The Cruise-liner City

Author: Tio

Many people regard a city as a big community of people separated from other communities, and it is defined as such only because of border separation.  This should not hold true anymore, given our current state of technology and present-day scientific knowledge.

A city should be defined not by its borders, but by its total enclosure, self-sustainable properties.  Consider that when we think about a cruise liner, we see it as a total enclosure system.  The cruise liner has its own food supply, medical staff, runs on its own energy, and basically provides all of the goods and services that the occupants’ need throughout the time of the journey.

Cities should be no different from this perspective.  A city should be regarded as a total enclosure system, with its own production of energy, goods, and services, wherever possible.  A cruise liner needs to have all the necessary resources and energy to operate for the duration of the journey, independent of offshore supplies, or else it will fail as a system.  To minimize material and energy waste, a city should not depend primarily on imports and/or exports to maintain its sustainability, although we’re not excluding those options completely.

Another important aspect about a cruise liner is that instead of a kitchen in every room, it makes intelligent use of a common dining area.  This saves a lot of resources and provides a more efficient, enjoyable, and varied option for people.  Thus, a city is not only about what it can produce and how, but is also about a shift in how people think about their social life.

A car, a fridge, a microwave, a lawnmower, and much, much more, for everyone, is not an intelligent way forward.  Access to free and ever-present services that produce the same or better outcome is what we need.  Instead of having a car, why not build a very efficient transportation system inside the city (including self-driving cars), that will make owning a car obsolete?

Food and goods production can be localized with vertical farms or 3D printing, while the automating of all of their processes enhances efficiency.  As an example, printing houses can ‘inject’ more complexity, while using less resources, due to its layer-by-layer process for adding materials.  In some circumstances, using extrusion technology to produce an entire apartment or house may be even more efficient.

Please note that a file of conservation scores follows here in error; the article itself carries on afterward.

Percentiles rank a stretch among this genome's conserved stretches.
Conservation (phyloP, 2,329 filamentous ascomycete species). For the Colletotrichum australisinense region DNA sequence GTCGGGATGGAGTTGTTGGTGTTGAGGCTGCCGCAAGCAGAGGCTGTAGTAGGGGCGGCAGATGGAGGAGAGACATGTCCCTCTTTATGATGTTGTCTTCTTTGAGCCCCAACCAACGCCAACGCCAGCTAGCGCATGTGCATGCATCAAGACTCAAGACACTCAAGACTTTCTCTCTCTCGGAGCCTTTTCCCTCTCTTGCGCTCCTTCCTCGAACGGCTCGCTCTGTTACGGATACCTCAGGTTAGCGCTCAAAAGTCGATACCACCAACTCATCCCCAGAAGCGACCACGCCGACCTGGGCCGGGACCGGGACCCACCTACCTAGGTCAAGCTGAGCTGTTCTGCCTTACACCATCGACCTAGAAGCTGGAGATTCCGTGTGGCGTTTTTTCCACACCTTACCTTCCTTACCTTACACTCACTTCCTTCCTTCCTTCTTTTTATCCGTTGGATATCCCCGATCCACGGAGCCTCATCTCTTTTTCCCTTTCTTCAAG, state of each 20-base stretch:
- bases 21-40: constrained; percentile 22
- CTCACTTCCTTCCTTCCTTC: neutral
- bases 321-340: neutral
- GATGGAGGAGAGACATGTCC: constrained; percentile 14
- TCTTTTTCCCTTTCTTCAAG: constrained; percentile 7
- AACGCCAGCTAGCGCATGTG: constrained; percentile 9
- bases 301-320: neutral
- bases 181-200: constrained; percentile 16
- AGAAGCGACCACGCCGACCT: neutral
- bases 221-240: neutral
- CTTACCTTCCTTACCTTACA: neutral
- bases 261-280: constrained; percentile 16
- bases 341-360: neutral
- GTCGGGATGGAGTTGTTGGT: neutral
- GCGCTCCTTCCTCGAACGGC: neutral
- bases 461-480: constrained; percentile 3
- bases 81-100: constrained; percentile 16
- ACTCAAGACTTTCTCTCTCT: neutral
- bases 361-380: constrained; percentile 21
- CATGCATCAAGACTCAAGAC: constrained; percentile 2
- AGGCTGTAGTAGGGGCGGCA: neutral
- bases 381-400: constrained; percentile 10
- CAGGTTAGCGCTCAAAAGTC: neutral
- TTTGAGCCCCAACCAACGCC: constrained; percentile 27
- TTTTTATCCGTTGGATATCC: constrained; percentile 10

Extracting water from the atmosphere is no longer a science fiction idea, which illustrates that when human ingenuity is put to work, issues like water scarcity are not a problem for long.

The designs of buildings or their interiors should reflect not an artist’s point of view, but an engineer’s educated creativity, to take advantage of the environment and human anatomy.  A chair can be made fancy to reflect a false social status, or designed by a doctor to improve your physical health.  A house can be designed to deflect heat, or to use space more efficiently.  This is science over art.

Automation and efficiency of accessibility that can create an abundance of goods and services, coupled with proper education, could transform a city into a place where the workload on people will be diminished or dissolved, allowing every human to explore, relax, enjoy, further educate or engage in scientific research.  Where there is abundance, money or any kind of barter makes no sense at all.  Perhaps the cities of the future are more about a new way of thinking rather than new technologies.  Not owning, but using – not buying, but accessing.

All cities across Earth should not be like skin melanoma that endangers one’s health, but rather like freckles that pose no harm to the human body – leading to cities that pose ‘no harm to the planet’.  If a cruise liner spills oil in the ocean, it endangers not only the cruise liner occupants lives, but the marine life as well, because Earth’s systems are interconnected.

Cities should be our ‘cruise liners’: self sustainable, smart and interconnected, and in good relation with the environment.  What a journey that would be…


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